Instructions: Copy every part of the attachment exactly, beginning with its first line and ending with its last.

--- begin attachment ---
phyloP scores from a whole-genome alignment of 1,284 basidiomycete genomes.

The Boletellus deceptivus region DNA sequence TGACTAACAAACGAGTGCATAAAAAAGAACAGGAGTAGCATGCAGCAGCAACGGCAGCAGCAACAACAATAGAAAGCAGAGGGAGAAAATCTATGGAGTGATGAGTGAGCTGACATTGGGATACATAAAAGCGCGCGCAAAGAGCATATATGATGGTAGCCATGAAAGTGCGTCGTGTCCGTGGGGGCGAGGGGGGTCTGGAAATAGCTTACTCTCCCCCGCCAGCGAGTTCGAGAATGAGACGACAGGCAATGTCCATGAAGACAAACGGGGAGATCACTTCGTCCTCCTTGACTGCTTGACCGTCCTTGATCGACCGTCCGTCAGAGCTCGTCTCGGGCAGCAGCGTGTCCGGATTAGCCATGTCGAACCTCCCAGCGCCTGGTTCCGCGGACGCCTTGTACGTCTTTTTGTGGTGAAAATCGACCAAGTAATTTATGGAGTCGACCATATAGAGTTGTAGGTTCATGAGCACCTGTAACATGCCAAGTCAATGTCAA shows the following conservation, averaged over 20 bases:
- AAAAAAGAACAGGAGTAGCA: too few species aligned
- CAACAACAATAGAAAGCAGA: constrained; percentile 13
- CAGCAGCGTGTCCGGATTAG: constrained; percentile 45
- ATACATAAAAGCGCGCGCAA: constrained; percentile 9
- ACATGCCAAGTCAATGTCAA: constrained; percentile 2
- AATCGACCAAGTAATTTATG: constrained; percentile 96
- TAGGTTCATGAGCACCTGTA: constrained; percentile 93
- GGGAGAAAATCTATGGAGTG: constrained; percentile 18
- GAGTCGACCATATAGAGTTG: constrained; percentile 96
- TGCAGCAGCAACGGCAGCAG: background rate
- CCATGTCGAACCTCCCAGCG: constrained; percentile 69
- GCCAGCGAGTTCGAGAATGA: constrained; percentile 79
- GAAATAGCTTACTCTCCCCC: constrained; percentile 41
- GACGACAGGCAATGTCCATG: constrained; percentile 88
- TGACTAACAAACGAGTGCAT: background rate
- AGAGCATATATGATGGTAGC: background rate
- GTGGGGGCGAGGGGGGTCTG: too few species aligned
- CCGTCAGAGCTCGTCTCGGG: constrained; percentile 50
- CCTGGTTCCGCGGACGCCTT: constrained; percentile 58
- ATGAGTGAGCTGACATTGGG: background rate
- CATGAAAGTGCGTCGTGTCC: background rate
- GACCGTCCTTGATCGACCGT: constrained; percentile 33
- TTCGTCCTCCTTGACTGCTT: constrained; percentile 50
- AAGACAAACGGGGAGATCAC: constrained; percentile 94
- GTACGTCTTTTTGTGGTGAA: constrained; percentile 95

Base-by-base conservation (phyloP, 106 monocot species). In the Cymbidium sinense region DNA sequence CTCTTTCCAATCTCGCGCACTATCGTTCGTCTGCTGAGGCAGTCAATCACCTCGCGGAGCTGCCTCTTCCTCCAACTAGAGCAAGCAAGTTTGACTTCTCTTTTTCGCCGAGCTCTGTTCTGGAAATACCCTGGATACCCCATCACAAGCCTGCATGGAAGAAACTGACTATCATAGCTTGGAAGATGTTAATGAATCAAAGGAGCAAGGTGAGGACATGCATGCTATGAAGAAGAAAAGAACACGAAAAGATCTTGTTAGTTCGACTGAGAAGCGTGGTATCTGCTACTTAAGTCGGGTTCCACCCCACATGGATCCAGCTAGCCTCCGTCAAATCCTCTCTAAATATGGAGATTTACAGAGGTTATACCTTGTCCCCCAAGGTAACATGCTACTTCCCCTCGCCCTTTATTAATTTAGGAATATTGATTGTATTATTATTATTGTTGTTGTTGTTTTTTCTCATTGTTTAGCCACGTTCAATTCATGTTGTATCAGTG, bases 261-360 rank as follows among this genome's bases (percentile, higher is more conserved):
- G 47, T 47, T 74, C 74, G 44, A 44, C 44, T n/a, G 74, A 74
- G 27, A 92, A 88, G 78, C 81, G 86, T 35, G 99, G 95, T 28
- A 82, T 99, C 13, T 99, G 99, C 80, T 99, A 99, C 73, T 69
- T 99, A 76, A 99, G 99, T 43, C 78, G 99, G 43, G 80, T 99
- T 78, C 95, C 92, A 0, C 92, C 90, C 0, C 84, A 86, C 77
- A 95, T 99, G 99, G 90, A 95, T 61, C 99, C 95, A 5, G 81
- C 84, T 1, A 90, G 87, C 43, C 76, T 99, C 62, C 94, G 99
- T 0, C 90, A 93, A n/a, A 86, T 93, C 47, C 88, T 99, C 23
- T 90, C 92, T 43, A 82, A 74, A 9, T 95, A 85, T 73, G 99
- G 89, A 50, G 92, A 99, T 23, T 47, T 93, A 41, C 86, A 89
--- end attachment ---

phyloP scores from a whole-genome alignment of 1,284 basidiomycete genomes.

The Boletellus deceptivus region DNA sequence TGACTAACAAACGAGTGCATAAAAAAGAACAGGAGTAGCATGCAGCAGCAACGGCAGCAGCAACAACAATAGAAAGCAGAGGGAGAAAATCTATGGAGTGATGAGTGAGCTGACATTGGGATACATAAAAGCGCGCGCAAAGAGCATATATGATGGTAGCCATGAAAGTGCGTCGTGTCCGTGGGGGCGAGGGGGGTCTGGAAATAGCTTACTCTCCCCCGCCAGCGAGTTCGAGAATGAGACGACAGGCAATGTCCATGAAGACAAACGGGGAGATCACTTCGTCCTCCTTGACTGCTTGACCGTCCTTGATCGACCGTCCGTCAGAGCTCGTCTCGGGCAGCAGCGTGTCCGGATTAGCCATGTCGAACCTCCCAGCGCCTGGTTCCGCGGACGCCTTGTACGTCTTTTTGTGGTGAAAATCGACCAAGTAATTTATGGAGTCGACCATATAGAGTTGTAGGTTCATGAGCACCTGTAACATGCCAAGTCAATGTCAA shows the following conservation, averaged over 20 bases:
- AAAAAAGAACAGGAGTAGCA: too few species aligned
- CAACAACAATAGAAAGCAGA: constrained; percentile 13
- CAGCAGCGTGTCCGGATTAG: constrained; percentile 45
- ATACATAAAAGCGCGCGCAA: constrained; percentile 9
- ACATGCCAAGTCAATGTCAA: constrained; percentile 2
- AATCGACCAAGTAATTTATG: constrained; percentile 96
- TAGGTTCATGAGCACCTGTA: constrained; percentile 93
- GGGAGAAAATCTATGGAGTG: constrained; percentile 18
- GAGTCGACCATATAGAGTTG: constrained; percentile 96
- TGCAGCAGCAACGGCAGCAG: background rate
- CCATGTCGAACCTCCCAGCG: constrained; percentile 69
- GCCAGCGAGTTCGAGAATGA: constrained; percentile 79
- GAAATAGCTTACTCTCCCCC: constrained; percentile 41
- GACGACAGGCAATGTCCATG: constrained; percentile 88
- TGACTAACAAACGAGTGCAT: background rate
- AGAGCATATATGATGGTAGC: background rate
- GTGGGGGCGAGGGGGGTCTG: too few species aligned
- CCGTCAGAGCTCGTCTCGGG: constrained; percentile 50
- CCTGGTTCCGCGGACGCCTT: constrained; percentile 58
- ATGAGTGAGCTGACATTGGG: background rate
- CATGAAAGTGCGTCGTGTCC: background rate
- GACCGTCCTTGATCGACCGT: constrained; percentile 33
- TTCGTCCTCCTTGACTGCTT: constrained; percentile 50
- AAGACAAACGGGGAGATCAC: constrained; percentile 94
- GTACGTCTTTTTGTGGTGAA: constrained; percentile 95

Base-by-base conservation (phyloP, 106 monocot species). In the Cymbidium sinense region DNA sequence CTCTTTCCAATCTCGCGCACTATCGTTCGTCTGCTGAGGCAGTCAATCACCTCGCGGAGCTGCCTCTTCCTCCAACTAGAGCAAGCAAGTTTGACTTCTCTTTTTCGCCGAGCTCTGTTCTGGAAATACCCTGGATACCCCATCACAAGCCTGCATGGAAGAAACTGACTATCATAGCTTGGAAGATGTTAATGAATCAAAGGAGCAAGGTGAGGACATGCATGCTATGAAGAAGAAAAGAACACGAAAAGATCTTGTTAGTTCGACTGAGAAGCGTGGTATCTGCTACTTAAGTCGGGTTCCACCCCACATGGATCCAGCTAGCCTCCGTCAAATCCTCTCTAAATATGGAGATTTACAGAGGTTATACCTTGTCCCCCAAGGTAACATGCTACTTCCCCTCGCCCTTTATTAATTTAGGAATATTGATTGTATTATTATTATTGTTGTTGTTGTTTTTTCTCATTGTTTAGCCACGTTCAATTCATGTTGTATCAGTG, bases 261-360 rank as follows among this genome's bases (percentile, higher is more conserved):
- G 47, T 47, T 74, C 74, G 44, A 44, C 44, T n/a, G 74, A 74
- G 27, A 92, A 88, G 78, C 81, G 86, T 35, G 99, G 95, T 28
- A 82, T 99, C 13, T 99, G 99, C 80, T 99, A 99, C 73, T 69
- T 99, A 76, A 99, G 99, T 43, C 78, G 99, G 43, G 80, T 99
- T 78, C 95, C 92, A 0, C 92, C 90, C 0, C 84, A 86, C 77
- A 95, T 99, G 99, G 90, A 95, T 61, C 99, C 95, A 5, G 81
- C 84, T 1, A 90, G 87, C 43, C 76, T 99, C 62, C 94, G 99
- T 0, C 90, A 93, A n/a, A 86, T 93, C 47, C 88, T 99, C 23
- T 90, C 92, T 43, A 82, A 74, A 9, T 95, A 85, T 73, G 99
- G 89, A 50, G 92, A 99, T 23, T 47, T 93, A 41, C 86, A 89